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3: Linear and Quadratic Functions

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    89781
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    Recall that a function is a relation that assigns to every element in the domain exactly one element in the range. Linear functions are a specific type of function that can be used to model many real-world applications, such as plant growth over time. In this chapter, we will explore linear functions, their graphs, and how to relate them to data.

    • 3.1: Linear Functions
      The ordered pairs given by a linear function represent points on a line. Linear functions can be represented in words, function notation, tabular form, and graphical form. The rate of change of a linear function is also known as the slope. An equation in the slope-intercept form of a line includes the slope and the initial value of the function. The initial value, or y-intercept, is the output value when the input of a linear function is zero.
    • 3.2: Graphs of Linear Functions
      Linear functions may be graphed by plotting points or by using the y-intercept and slope. Graphs of linear functions may be transformed by using shifts up, down, left, or right, as well as through stretches, compressions, and reflections. The y-intercept and slope of a line may be used to write the equation of a line. The x-intercept is the point at which the graph of a linear function crosses the x-axis. Horizontal lines are written like: \(f(x)=b\). Vertical lines are written like: \(x=b\).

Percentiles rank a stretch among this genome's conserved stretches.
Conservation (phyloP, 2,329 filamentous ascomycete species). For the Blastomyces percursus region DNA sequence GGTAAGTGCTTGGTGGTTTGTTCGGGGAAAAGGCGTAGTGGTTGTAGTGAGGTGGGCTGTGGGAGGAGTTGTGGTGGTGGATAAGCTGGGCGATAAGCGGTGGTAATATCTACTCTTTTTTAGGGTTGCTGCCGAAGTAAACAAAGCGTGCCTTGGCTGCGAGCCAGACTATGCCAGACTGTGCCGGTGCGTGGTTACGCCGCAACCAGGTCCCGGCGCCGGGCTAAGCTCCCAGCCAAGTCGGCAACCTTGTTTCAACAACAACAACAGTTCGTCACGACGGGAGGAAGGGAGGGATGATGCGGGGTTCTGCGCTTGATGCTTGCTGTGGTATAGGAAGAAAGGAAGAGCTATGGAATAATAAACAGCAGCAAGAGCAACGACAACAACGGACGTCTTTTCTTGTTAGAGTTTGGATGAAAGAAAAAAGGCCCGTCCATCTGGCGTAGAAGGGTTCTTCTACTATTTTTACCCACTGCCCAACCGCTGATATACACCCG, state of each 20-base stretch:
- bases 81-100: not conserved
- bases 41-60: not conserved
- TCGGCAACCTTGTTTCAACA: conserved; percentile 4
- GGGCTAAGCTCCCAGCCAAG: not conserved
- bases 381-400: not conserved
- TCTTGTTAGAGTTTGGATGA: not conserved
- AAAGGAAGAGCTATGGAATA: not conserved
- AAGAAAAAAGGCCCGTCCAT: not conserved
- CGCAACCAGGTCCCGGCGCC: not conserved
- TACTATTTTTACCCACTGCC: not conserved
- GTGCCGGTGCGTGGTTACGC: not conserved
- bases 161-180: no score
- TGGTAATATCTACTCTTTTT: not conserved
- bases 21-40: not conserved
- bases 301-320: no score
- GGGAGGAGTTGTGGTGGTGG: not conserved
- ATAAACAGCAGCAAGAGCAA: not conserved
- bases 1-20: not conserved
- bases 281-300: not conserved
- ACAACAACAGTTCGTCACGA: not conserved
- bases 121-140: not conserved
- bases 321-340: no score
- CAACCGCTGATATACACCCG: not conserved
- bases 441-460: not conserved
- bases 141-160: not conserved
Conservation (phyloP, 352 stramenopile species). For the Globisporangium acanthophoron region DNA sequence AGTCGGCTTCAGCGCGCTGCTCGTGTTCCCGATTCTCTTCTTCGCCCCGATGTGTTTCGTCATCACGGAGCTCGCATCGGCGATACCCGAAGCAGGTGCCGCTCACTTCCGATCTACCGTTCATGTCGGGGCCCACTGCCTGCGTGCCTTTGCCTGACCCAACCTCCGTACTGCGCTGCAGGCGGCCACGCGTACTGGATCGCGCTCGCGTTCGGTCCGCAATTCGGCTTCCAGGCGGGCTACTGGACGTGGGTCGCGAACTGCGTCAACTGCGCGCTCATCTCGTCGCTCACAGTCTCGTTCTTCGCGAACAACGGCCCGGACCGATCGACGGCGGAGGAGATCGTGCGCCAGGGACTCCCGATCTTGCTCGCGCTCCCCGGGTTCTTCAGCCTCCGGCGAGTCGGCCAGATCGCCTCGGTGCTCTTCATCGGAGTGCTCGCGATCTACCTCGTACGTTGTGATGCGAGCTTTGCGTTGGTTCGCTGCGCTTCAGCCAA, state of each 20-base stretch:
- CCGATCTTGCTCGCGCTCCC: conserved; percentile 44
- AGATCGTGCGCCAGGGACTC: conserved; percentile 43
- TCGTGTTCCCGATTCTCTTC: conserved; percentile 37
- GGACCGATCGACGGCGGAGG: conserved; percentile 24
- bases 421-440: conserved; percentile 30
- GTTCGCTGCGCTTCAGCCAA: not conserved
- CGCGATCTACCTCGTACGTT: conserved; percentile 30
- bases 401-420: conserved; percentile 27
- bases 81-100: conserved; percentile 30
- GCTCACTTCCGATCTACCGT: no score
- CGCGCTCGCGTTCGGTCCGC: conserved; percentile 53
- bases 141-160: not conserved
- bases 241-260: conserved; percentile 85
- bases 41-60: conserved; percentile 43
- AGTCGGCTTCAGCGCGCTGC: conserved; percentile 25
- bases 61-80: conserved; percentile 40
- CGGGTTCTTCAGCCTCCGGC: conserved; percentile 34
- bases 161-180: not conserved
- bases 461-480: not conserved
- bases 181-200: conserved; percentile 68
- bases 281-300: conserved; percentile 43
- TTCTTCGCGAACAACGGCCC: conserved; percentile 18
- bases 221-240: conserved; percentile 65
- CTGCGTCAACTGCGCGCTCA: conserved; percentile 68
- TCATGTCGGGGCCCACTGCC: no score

• 3.3: Modeling with Linear Functions
      We can use the same problem strategies that we would use for any type of function. When modeling and solving a problem, identify the variables and look for key values, including the slope and y-intercept. Draw a diagram, where appropriate. Check for reasonableness of the answer. Linear models may be built by identifying or calculating the slope and using the y-intercept. The x-intercept may be found by setting y=0, which is setting the expression mx+b equal to 0.
    • 3.4: Quadratic Functions
      In this section, we will investigate quadratic functions, which frequently model problems involving area and projectile motion. Working with quadratic functions can be less complex than working with higher degree functions, so they provide a good opportunity for a detailed study of function behavior.
    • 3.5: Applications with Quadratic Functions

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